Valley author Daniel Pinkwater has been letting Web readers
take a peek at his new book for free—and now is waiting to
see how it will affect sales
a time when many creators seem to be spending as much time
blocking their products from showing up early on the Internet
as they do creating new work, children’s-book author (and
frequent National Public Radio guest) Daniel Pinkwater has
been doing the unthinkable: willingly turning over his new
novel, beginning well before it was published, to the online
audience at no charge.
just couldn’t wait a year to find out what people think of
this book—I wanted them to start reading it now,” says Pinkwater
of his decision to begin posting the unedited manuscript of
The Neddiad, his just-published novel, on his Web site,
www.pink water.com, nearly a year before its print release
When the first chapter went online in August 2006, The
Neddiad’s tale of a young boy crossing the country with
a host of quirky companions created an Internet phenomenon
of sorts, with many identifying Pinkwater as one of—if not
the only—author to present a version of his work online at
no charge after securing a publishing deal. Nearly a year
later, the adventures of the Neddiad’s young hero,
Neddie Wentworthstein, are nearing the halfway point on Pinkwater’s
homepage, while the fully-edited-and-refined print version
of The Neddiad hit bookstore shelves on April 23. Pinkwater
has promised to continue releasing the rest of the manuscript
online at no charge, one chapter each week, until Neddie’s
According to Pinkwater, The Neddiad represents the
best of his long list of published novels—in fact, he believes
that it’s his best work since his first book, Lizard Music.
It was this quality that prompted him to venture from the
standard marketing strategies and, in a moment of inspiration,
ask publisher Houghton Mifflin if he could try to drum up
attention for the book by posting the manuscript online, unedited
and in the same form he turned it in.
didn’t really want it to get missed,” says Pinkwater of spur-of-the-moment
request. “Most books have a very short window to get noticed—maybe
a week, maybe less. Maybe if there isn’t any review, there
is no window at all.”
Pinkwater says he was pleasantly surprised by the “extremely,
extremely nice” response from the publisher. However, he made
sure to have the first chapter posted as soon as he received
approval to do so, in order to avoid any opportunity to reconsider.
have been crediting me with all kinds of viral marketing strategy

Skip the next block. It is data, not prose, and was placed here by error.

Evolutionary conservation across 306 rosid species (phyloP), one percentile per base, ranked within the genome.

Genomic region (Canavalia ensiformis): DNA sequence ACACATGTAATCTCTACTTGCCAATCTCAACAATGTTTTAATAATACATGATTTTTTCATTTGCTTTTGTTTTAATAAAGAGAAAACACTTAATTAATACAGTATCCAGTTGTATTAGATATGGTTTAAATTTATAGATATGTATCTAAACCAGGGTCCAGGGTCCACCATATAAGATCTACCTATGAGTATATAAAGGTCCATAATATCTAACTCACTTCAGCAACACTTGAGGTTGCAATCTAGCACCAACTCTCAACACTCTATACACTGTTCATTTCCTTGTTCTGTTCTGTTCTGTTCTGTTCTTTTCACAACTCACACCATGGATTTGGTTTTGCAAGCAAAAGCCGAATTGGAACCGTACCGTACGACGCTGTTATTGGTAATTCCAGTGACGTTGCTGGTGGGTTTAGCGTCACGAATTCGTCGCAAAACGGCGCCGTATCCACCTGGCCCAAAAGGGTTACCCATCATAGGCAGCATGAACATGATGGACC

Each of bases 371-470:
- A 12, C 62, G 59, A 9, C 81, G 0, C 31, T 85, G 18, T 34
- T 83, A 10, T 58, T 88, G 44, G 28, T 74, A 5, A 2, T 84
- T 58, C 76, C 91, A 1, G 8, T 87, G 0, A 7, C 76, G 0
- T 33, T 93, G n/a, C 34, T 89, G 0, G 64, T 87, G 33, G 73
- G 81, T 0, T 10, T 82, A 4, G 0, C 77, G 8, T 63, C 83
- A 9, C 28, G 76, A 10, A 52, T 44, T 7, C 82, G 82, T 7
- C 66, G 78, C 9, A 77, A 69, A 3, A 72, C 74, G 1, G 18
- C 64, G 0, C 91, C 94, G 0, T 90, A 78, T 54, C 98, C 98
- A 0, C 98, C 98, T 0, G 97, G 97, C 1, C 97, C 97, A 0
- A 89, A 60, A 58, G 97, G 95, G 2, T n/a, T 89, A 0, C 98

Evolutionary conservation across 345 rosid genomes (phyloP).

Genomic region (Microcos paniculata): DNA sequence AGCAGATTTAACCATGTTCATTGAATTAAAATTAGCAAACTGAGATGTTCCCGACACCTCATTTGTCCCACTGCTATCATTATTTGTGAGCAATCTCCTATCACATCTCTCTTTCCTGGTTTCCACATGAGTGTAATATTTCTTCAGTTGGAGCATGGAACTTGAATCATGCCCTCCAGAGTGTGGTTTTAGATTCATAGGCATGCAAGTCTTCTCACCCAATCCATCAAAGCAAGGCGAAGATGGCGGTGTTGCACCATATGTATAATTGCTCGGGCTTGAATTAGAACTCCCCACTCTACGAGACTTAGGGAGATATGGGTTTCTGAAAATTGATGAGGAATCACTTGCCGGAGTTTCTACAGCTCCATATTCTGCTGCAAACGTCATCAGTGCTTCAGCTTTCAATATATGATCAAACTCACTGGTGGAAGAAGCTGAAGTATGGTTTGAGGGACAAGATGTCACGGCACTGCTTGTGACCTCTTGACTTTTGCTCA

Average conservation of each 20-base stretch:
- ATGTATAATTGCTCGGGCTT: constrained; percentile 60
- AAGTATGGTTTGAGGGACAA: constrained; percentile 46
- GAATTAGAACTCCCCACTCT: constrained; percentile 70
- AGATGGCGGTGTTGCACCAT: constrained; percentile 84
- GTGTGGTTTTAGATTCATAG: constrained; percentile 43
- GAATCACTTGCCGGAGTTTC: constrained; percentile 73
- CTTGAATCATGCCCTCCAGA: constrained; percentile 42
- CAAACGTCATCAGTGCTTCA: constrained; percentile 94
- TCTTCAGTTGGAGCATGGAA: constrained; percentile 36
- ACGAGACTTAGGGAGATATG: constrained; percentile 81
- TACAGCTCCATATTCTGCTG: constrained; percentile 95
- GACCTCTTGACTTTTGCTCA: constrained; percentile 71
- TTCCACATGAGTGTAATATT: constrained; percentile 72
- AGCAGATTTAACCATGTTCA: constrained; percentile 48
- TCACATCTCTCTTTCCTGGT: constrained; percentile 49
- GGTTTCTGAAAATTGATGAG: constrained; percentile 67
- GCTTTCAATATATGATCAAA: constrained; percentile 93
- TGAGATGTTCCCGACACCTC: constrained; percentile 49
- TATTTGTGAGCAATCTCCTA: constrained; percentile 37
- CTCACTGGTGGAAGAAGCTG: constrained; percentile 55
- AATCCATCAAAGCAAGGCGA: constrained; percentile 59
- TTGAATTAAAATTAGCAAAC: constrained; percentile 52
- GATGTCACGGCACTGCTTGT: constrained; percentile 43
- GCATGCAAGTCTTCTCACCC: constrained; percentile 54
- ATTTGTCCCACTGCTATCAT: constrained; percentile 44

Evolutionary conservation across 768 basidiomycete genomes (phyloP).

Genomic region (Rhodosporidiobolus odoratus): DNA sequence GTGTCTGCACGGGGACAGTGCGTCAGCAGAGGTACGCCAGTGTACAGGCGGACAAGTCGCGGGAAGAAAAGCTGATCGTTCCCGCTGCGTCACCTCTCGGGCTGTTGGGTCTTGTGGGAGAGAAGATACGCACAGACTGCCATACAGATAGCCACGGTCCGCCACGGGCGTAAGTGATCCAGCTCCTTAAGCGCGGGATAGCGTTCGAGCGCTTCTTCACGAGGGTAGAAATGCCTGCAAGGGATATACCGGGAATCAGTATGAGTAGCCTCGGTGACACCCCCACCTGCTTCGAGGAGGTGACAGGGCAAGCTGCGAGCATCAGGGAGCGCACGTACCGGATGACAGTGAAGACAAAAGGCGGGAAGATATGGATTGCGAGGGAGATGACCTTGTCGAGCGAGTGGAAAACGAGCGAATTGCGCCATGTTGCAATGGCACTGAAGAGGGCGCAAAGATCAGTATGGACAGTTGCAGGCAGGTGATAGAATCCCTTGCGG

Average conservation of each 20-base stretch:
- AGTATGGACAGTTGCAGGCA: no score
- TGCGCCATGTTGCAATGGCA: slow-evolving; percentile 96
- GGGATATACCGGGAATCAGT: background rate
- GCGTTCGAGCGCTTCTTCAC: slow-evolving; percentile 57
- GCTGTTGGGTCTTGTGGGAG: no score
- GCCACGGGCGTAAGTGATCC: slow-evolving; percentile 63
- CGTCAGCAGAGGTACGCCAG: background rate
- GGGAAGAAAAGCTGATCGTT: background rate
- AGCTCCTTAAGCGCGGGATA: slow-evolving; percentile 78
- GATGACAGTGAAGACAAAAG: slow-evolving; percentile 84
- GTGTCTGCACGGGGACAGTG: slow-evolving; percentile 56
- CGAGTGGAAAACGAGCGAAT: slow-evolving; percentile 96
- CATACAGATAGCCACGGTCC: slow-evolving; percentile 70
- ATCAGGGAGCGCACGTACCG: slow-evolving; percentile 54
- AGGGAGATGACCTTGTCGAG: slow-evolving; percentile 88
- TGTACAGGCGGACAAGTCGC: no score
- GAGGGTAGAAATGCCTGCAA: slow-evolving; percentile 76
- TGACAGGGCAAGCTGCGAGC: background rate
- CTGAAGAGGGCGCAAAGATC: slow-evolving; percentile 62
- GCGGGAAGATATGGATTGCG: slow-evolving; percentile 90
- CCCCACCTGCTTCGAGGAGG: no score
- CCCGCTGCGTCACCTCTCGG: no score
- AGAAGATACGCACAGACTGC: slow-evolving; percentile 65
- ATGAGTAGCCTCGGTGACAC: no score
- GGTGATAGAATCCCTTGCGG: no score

and being smarter than I am,” laughs Pinkwater of the attention
he’s received lately. “I’ve been getting invited to speak
in prestigious venues and people are treating me like a good
writer —which might be their mistake, I don’t know.”
The book has been on sale now for less than two weeks, so
the jury is still out on whether this grand experiment was
a success. If nothing else, it has been a learning experience
for everyone involved —including the readers.
I like so much about this presentation of The Neddiad
is the mixture of text, images, oral storytelling, and—most
of all—this forum, which is as close to the sort of exchanges
that might occur if we readers were all sitting with the author
in the flesh as he read/told us his story,” wrote one member
of The Neddiad’s online forum in a message thread devoted
to one of the chapters. “Very, very cool indeed!”
For Pinkwater, the back-and-forth communication fostered by
posting The Neddiad online has been one of his favorite
outcomes of the endeavor thus far. And while adults—including
Pinkwater himself—have become the most active participants
on The Neddiad’s message boards, the forum has also
played host to discussion among many of the book’s intended
initial posts were all from people who were around 14—and
very impressive they were,” says Pinkwater.
In addition to providing a forum for chapter-by-chapter discussion
of the book, the decision to post The Neddiad manuscript
online has opened the door for some new opportunities—and
amplified some old frustrations.
In December, Pinkwater offered up a holiday bonus for readers
by recording himself reading the chapter released that week
and posting the audio file online for readers to download.
The recording was so well received on the forums that it prompted
Pinkwater to agree to do a full audio version of the book.
But the online experience hasn’t been all roses for Pinkwater.
Along with receiving some complaints from readers who felt
they were being “teased” by the incremental release of the
book, Pinkwater discovered that offering up his unedited manuscript
to the online audience has increased many of the little annoyances
a writer endures while moving a book from concept to bookstore
you hand someone a manuscript, I don’t care who it is—your
sister, your best friend, whatever—they just take out a pencil
and start making corrections,” says Pinkwater of the forum
posts and emails regularly popping up from readers who point
out typos, grammar concerns and such in the online version
of The Neddiad.
Despite regular reassurances from Pinkwater that the online
version of The Neddiad is an unedited manuscript and
that the final print version was subjected to several rounds
of editing by professionals many months ago, readers continue
to offer up their suggestions for improving the novel.
In the end, though, Pinkwater says he’s well aware of the
fleeting nature of Internet fame—and knows that no matter
how things go with The Neddiad, he’ll likely need to
find another new and different way to let people know about
his next book. In the ever-evolving online world, this week’s
new marketing strategy tends to be tomorrow’s old news.
conscious of the fact that we’re in the first five minutes
of an information revolution and we don’t really know where
it’s going and what it’s going to be,” says Pinkwater. “In
general, I’m optimistic about it and I just really want to
see what happens.”